Morse led a week-long workshop on HIV Research Publications. The workshop included informal group and individual meetings and provided an opportunity for direct mentoring in preparing a research manuscript, criteria for identifying peer-reviewed journals, identifying and facilitating co-author contributions and establishing timelines for manuscript writing and submission. All current AITRP fellows participated in the workshop and each has a manuscript that is being finalized for journal submission.
The UB investigators then gathered with faculty of the UZ College of Health Sciences during the initial meeting of the AITRP with the leaders of the UZ Medical Education Partnership Initiative (MEPI).
The UZ MEPI is home to the Novel Education and Clinical Trainees and Researchers (NECTAR) Program that is an NIH-PEPFAR supported grant.
NECTAR is a grant awarded to the UZ College of Health Sciences (UZCHS) for the implementation of a program to improve medical education and strengthen research capacity at the college for the period 2010-15.
The AITRP and NECTAR have jointly established an Implementation Sciences and Research Committee that will focus on including education, training and research opportunities within the curriculum as well as development of multidisciplinary pilot implementation research projects for faculty and graduate students. The members of the committee include Maponga, Mudzviti and Dexter Chegwena (UZ-AITRP), Morse (UB-AITRP), James Hakim, Zvavahara (Mike) Chirenje, Kusum Nathoo, Jonathan Gandari and Gibson Mandozana (all from UZ-MEPI).
The AITRP mentors and fellows contribute to this effort by working with the members to complete various agricultural projects that are aimed at increasing food security, thereby improving patient retention in care, treatment and medication adherence.
Through his AITRP mentoring at the Newlands Clinic, Mudzviti has also established a community leadership role at Africaid Zvandiri, a support group for HIV-infected children and adolescents in the Harare area.
The Zvandiri program provides community-based prevention, care and psychosocial support for HIV-positive children and adolescents. These services complement the care provided in clinics and promote a continuum of care for children and their families. The Zvandiri model is headed by HIV-positive adolescents who lead and plan services for counselors, trainers and advocates for their HIV-positive peers.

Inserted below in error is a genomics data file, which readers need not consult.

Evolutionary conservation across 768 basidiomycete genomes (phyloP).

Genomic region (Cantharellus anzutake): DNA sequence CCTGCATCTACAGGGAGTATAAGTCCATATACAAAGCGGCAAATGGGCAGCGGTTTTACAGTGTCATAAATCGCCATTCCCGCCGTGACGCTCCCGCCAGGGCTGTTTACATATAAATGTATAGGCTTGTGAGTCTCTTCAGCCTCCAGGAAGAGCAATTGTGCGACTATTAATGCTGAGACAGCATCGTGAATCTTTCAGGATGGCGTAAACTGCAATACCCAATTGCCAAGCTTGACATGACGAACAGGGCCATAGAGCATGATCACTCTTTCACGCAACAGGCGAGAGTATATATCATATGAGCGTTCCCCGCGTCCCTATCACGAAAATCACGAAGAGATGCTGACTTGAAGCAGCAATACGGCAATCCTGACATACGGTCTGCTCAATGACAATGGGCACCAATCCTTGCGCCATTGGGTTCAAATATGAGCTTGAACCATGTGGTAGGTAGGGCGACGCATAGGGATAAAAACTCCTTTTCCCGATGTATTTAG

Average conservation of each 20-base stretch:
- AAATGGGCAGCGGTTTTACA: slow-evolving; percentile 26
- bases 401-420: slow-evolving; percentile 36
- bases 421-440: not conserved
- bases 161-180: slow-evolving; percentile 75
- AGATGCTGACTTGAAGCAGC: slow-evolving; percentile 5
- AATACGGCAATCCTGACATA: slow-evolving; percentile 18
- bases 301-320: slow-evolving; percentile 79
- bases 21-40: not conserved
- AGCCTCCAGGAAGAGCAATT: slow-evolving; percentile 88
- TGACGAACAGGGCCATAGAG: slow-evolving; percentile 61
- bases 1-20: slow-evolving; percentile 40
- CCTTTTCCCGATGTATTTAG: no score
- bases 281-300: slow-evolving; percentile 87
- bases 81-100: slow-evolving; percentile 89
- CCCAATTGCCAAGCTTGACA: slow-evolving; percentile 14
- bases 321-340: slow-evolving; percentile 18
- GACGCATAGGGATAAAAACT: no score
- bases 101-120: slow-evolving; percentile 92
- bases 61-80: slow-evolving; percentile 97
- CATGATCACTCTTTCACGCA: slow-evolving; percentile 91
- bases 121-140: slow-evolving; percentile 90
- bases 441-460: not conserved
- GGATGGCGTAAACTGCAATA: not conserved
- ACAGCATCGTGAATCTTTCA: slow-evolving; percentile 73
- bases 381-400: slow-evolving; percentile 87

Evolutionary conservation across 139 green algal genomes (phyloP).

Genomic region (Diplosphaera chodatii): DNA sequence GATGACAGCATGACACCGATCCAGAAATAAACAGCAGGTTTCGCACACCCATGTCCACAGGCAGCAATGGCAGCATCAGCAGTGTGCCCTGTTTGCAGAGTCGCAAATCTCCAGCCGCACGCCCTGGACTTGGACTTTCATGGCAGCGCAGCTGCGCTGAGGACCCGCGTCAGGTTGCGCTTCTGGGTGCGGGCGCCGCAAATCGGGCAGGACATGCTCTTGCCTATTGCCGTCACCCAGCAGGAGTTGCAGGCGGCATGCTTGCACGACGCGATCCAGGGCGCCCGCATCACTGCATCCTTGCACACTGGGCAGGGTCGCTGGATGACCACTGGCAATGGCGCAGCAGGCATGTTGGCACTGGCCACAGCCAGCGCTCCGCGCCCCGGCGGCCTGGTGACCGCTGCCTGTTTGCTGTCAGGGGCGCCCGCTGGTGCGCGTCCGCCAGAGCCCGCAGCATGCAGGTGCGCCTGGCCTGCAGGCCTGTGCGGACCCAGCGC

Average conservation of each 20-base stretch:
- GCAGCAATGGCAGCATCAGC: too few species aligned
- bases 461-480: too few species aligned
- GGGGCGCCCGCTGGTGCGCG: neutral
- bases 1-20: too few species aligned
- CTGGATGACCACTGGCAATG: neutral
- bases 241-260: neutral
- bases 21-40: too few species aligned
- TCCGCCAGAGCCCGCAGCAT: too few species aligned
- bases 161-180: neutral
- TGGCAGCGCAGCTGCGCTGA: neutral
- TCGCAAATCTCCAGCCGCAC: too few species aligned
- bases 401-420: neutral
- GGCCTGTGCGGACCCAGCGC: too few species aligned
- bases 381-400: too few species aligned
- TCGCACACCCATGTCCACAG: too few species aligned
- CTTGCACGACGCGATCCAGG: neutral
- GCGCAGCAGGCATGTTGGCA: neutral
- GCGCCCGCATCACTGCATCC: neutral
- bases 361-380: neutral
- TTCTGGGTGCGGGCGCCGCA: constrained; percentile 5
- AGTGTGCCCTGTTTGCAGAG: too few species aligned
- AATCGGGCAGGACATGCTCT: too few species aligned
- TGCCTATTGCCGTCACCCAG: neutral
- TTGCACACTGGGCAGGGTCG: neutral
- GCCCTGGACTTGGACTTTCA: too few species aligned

The Zvandiri group has gained international recognition for its recent release of a music video, “How to Dance” (http://www.africaid-zvandiri.org/howtodance), focusing the public’s awareness on the needs and hopes of children who have grown up with HIV infection, achieved sustained viral suppression with combination antiretrovirals and are now planning their future as members of the local community.
During the visit to the Zvandiri group, Morse discussed the outstanding contributions the group is making toward assisting HIV-infected children in Zimbabwe and considered the opportunities for networking with UB programs that will foster medication adherence, peer counseling, vocational training and small business development models.
Tooley met with a pediatric AIDS support group in the community setting, which is also assisted by Africaid and meets every month to teach HIV-infected adolescents and children the critical life lessons necessary to be well equipped to address issues of growing up with HIV.
“This trip provided an opportunity to discuss the important progress that has been made through the UB partnership with UZ,” said Morse.
“The UZ group of researchers have become leaders within their academic community through their focus on building pharmacology laboratory resources for research, clinical programs for HIV-infected individuals and by linking patient support groups to clinical researchers who work closely with the government ministries to advance the national effort to conduct the Evidence to Action (ETA) project that was announced at our meetings last March.
“Great progress is being made through the perseverance and dedication of the newly trained researchers to achieve the national goals of Zimbabwe.”